Including members of arguably the two most prominent hardcore bands of the last decade or so, Trapped Under Ice and Turnstile, you’d be forgiven for expecting a similarly cutting-edge hardcore sound from Angel Du$t, but that is far from the reality. The aesthetic, attitude and live performance reflects that of their hardcore background, but sonically they are perhaps the most fun rock and roll band you’re likely to hear in 2019. This is about as unpretentious as rock music can get, unashamedly cliché at times, yet all the better for it, Angel Du$t occupy a unique spot in the world of modern rock music. Catchy and hook-laden, every track on their latest work Pretty Buff is as energetic and life-affirming as the last.
A four-track EP, Lil Buff, preluded the album in late January and featured four of the album tracks, giving a telling flavour of what was to come. Produced by the prolific Will Yip, who seemingly has a hand in every significant hardcore release in recent years, once again sees everything he touches turning to gold as Pretty Buff appears to epitomise what Angel Du$t have been building towards in their previous two releases, A.D. and Rock the Fuck on Forever (also produced by Yip) — loud and fun rock music. But Angel Du$t represent more than that, they are an enigma of the scene, and no one sounds quite like them. While previous releases lent more room for their hardcore influences, Pretty Buff features all sung vocals and riffs that could never have possibly featured on the works of the members’ other bands.
After signing with Roadrunner last year, Pretty Buff is their first full length album on the label, and first track, ‘No Fair’, feels much like a mission statement for the band, hitting every characteristic that sets them apart from the others. Clocking in at under two minutes in length (no song exceeds three minutes), the melodies are thrust centre stage and its poppy lyricism would be more at home in an 80s classic rock album than a Trapped Under Ice LP. Also present is a melodic guitar solo, an increasingly rare entity in modern rock music but one still valued highly by this group of punk rock upstarts as they are happily dotted throughout the album.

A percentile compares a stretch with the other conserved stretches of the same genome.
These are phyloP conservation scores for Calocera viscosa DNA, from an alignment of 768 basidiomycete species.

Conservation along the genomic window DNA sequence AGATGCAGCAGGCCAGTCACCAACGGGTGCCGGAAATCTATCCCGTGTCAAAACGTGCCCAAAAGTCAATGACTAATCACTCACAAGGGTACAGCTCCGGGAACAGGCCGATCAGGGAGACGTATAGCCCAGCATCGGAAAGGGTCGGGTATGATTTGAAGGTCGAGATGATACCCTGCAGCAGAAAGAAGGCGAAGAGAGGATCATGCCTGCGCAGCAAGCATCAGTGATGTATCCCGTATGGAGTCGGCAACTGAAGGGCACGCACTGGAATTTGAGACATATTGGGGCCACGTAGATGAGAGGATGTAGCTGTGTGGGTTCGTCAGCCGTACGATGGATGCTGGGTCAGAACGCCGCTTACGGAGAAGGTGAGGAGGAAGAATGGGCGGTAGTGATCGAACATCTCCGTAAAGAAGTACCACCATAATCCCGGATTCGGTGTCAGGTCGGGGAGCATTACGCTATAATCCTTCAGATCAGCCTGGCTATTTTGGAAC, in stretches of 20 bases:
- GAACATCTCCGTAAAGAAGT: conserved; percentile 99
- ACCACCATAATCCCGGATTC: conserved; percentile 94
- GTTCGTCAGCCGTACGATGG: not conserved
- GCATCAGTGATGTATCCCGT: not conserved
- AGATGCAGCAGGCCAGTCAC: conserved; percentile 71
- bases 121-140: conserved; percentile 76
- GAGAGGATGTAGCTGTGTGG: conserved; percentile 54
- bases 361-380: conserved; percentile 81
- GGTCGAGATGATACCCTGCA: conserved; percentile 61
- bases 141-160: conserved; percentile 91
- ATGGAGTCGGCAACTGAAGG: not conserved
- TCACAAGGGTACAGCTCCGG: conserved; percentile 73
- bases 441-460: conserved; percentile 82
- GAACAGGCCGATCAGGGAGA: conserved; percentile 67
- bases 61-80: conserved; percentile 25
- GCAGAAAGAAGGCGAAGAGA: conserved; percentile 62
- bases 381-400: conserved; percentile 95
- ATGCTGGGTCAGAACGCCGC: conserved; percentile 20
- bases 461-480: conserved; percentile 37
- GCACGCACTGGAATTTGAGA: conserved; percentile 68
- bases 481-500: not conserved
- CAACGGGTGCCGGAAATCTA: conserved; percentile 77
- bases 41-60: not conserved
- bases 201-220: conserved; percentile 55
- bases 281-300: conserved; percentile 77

Second track ‘Big Ass Love’, the lead single of the album and opener on Lil Buff, is what could be called a typical Angel Du$t song and perhaps takes their ideals to the extreme, the lyrics are simple and meaningless but catchy and loud, leaving a lasting impression as a song no other band could likely have produced without it sounding altogether bad. This is symptomatic of the album — all the ingredients of the band are really quite contradictory when written down, but put together as well as they are here leaves an album of thirteen very good songs.
The only slight reprieve in the album’s boundless energy comes in the form of ‘Light Blue’, which again exemplifies the contradictory nature of the band, as the grungey lead vocal delivery is balanced by a sunny harmony and the light acoustic riff is accompanied by a stellar bassline. This track is a highlight of the album, a display of the band’s talents that suggests the upward trajectory of the band is only going to continue.
The duality of ‘Bang My Drum’ followed by ‘Let Me Know’ again presents the talent on display on Pretty Buff, as Yip’s production comes into its own with layers of instrumentation still retaining the simplicity of the classic rock formula. The former features a saxophone solo, which seems ridiculous given their hardcore background, and yet fits into the Angel Du$t canon like it should, just another weapon in the arsenal of fun that is Pretty Buff.
As the final track ‘Five’ fades out, a characteristically brilliant track of a triumphant third album, it is clear this album has appeal far beyond that of its musical predecessors — Angel Du$t make loud and fun punk rock music and do it very well, and Pretty Buff sees them fulfil their abundant potential as a band, and will demand heavy rotation long into the summer months.